At one point Lutz quotes a disappointed Swinburne on the Marquis de Sade: “I looked for some sharp and subtle analysis of lust—some keen dissection of pain and pleasure,” but he found instead that Sade took “bulk and number for greatness.” Lutz is like Sade (and I’m like the disappointed Swinburne) at least in this respect. She collects anecdotes from the standard biographies and correspondence, threading them on a string that loops without knotting. Alongside her principals come flocks of cameo pornographers, itchy writers, and louche painters—and those models. Yet all the protagonists are male, with the women reduced to mere quickly potted biographies. The book leaves the “new eroticism” as a masculine invention. It’s one tryst after another, one flagellation after the next. Tales that have been told many times are condensed here, and we have to ask, Why? Why tell them again, and why offer them as a reader’s digest of short hot flings? And then why assume that transgression is rebellion?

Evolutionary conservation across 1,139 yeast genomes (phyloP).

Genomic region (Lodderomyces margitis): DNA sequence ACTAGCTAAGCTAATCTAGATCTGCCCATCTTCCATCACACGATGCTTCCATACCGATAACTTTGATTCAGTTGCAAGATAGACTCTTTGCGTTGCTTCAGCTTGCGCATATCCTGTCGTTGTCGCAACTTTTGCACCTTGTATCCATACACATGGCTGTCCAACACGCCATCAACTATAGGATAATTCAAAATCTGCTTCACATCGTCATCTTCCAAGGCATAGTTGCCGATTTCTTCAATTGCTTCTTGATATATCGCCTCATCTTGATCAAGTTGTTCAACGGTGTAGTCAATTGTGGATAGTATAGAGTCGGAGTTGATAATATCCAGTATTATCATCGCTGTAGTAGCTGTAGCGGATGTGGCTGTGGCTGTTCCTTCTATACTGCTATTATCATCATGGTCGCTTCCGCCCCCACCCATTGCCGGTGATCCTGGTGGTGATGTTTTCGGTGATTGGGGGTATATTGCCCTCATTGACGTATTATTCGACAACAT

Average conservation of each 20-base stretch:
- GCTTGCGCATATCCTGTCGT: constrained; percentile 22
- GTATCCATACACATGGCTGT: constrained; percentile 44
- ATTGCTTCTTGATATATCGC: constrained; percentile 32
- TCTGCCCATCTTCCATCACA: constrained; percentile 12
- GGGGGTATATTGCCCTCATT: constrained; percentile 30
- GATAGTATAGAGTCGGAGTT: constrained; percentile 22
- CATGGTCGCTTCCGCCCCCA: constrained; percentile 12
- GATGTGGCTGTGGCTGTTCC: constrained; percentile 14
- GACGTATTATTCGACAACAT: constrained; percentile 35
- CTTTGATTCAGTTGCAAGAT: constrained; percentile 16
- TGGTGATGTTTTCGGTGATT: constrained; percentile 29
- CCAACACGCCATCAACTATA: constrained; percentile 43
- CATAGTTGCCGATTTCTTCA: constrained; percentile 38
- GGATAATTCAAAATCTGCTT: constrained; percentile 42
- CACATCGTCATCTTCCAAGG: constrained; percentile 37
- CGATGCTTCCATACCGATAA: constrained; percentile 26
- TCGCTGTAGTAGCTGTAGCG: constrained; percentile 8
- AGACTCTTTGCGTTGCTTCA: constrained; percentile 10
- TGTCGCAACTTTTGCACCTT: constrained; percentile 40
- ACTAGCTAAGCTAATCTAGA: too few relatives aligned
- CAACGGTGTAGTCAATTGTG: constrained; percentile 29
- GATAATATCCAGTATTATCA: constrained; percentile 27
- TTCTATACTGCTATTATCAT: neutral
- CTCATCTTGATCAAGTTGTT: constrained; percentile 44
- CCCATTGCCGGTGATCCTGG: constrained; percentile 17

Something happens, though, in the final third of the book that restores faith in ambitious authors and in the glory of sex. When Lutz turns fully to the extraordinary career of Sir Richard Francis Burton (1821-90), she finds her vocation. The randy doings of Rossetti are finally the most conventional thing about him (Lutz concedes he could be “rather vanilla in bed”); the twists in Swinburne’s erotic preferences are clotted and closeted, and lose interest without the poetry. But Burton is a fit subject for Lutz’s taste, talent, and calling.